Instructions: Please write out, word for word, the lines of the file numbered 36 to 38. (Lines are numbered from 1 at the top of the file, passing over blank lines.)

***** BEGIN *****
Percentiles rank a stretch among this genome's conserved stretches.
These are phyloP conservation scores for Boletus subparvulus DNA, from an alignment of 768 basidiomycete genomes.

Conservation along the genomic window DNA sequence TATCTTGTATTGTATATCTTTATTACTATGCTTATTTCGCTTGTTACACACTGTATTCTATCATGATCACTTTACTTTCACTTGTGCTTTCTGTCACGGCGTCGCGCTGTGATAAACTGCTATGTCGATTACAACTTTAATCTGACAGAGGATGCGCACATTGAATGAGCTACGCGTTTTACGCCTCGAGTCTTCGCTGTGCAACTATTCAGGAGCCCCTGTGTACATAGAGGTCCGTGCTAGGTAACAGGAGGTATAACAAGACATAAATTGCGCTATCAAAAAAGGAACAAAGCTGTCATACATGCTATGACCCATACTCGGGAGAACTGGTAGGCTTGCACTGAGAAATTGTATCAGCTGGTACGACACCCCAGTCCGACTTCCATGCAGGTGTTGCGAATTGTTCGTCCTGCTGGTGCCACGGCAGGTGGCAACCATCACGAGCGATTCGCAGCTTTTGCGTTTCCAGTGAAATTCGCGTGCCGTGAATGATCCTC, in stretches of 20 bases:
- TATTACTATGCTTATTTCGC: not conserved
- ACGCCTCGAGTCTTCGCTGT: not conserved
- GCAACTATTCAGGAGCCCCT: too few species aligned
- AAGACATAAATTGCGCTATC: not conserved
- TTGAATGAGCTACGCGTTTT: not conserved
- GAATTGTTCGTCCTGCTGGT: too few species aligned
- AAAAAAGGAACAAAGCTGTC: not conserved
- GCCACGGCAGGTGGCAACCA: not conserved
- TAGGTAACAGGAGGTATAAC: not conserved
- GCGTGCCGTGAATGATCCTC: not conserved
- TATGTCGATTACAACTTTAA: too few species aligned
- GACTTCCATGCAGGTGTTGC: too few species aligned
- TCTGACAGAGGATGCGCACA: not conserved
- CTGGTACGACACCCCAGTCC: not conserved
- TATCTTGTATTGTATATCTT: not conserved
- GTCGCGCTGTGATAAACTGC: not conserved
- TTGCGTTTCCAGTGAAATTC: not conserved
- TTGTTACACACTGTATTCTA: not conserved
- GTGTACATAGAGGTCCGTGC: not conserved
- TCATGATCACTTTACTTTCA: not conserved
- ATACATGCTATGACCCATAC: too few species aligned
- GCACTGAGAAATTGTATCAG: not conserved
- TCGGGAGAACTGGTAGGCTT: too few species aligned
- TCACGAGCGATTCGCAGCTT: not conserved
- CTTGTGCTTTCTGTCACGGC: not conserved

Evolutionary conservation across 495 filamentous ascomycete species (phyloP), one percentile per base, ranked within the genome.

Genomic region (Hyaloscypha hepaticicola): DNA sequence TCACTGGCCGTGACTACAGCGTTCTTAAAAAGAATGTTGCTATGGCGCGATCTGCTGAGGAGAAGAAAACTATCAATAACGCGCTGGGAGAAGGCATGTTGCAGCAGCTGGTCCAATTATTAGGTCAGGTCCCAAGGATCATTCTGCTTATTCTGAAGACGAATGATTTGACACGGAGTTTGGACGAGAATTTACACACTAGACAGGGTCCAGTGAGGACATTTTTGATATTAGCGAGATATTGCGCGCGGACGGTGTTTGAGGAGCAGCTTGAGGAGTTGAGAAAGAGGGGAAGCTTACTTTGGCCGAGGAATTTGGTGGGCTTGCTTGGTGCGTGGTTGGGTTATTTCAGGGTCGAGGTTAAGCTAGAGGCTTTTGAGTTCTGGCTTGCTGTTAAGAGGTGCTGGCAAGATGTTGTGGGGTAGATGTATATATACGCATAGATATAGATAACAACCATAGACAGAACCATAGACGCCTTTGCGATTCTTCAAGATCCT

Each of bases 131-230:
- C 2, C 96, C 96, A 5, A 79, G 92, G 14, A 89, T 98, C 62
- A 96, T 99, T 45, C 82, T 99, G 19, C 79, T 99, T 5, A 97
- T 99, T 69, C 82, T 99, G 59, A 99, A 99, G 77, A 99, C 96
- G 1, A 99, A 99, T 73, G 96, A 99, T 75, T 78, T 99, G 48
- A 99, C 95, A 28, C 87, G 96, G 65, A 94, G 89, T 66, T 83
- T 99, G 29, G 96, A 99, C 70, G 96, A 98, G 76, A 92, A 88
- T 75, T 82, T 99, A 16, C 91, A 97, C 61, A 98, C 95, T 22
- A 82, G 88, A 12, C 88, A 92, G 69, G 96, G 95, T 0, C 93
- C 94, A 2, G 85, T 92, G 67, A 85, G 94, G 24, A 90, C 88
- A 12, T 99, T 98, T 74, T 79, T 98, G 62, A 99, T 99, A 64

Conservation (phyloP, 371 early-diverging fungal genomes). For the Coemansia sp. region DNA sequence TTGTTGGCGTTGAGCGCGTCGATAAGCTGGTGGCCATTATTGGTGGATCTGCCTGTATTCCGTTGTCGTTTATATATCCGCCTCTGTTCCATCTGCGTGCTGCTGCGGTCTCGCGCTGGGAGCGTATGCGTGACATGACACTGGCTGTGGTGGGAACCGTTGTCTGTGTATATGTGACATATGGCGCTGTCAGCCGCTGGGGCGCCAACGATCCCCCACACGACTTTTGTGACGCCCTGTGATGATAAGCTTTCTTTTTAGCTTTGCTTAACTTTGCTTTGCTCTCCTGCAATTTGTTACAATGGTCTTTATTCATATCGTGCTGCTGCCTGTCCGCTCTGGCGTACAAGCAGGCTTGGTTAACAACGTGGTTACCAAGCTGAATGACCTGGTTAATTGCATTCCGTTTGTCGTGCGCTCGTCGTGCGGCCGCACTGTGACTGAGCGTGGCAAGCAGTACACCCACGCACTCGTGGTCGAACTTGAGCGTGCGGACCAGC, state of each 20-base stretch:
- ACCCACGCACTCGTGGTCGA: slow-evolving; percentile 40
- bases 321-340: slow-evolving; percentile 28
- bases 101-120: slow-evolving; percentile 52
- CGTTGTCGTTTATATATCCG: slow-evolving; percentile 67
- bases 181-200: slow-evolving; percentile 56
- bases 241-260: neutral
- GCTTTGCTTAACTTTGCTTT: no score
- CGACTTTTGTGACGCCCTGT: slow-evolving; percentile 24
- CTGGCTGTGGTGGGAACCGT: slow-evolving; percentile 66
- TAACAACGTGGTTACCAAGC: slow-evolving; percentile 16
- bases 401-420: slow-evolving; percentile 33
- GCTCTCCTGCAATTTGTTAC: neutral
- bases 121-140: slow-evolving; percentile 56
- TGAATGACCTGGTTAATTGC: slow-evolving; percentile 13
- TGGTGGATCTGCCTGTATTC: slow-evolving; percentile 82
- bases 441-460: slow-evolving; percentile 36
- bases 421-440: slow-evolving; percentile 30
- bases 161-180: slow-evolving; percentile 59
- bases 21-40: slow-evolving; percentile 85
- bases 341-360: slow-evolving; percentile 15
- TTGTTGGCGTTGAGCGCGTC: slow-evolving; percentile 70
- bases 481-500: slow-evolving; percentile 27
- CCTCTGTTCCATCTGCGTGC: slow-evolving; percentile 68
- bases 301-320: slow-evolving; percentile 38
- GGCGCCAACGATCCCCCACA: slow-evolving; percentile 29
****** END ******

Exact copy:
- A 99, C 95, A 28, C 87, G 96, G 65, A 94, G 89, T 66, T 83
- T 99, G 29, G 96, A 99, C 70, G 96, A 98, G 76, A 92, A 88
- T 75, T 82, T 99, A 16, C 91, A 97, C 61, A 98, C 95, T 22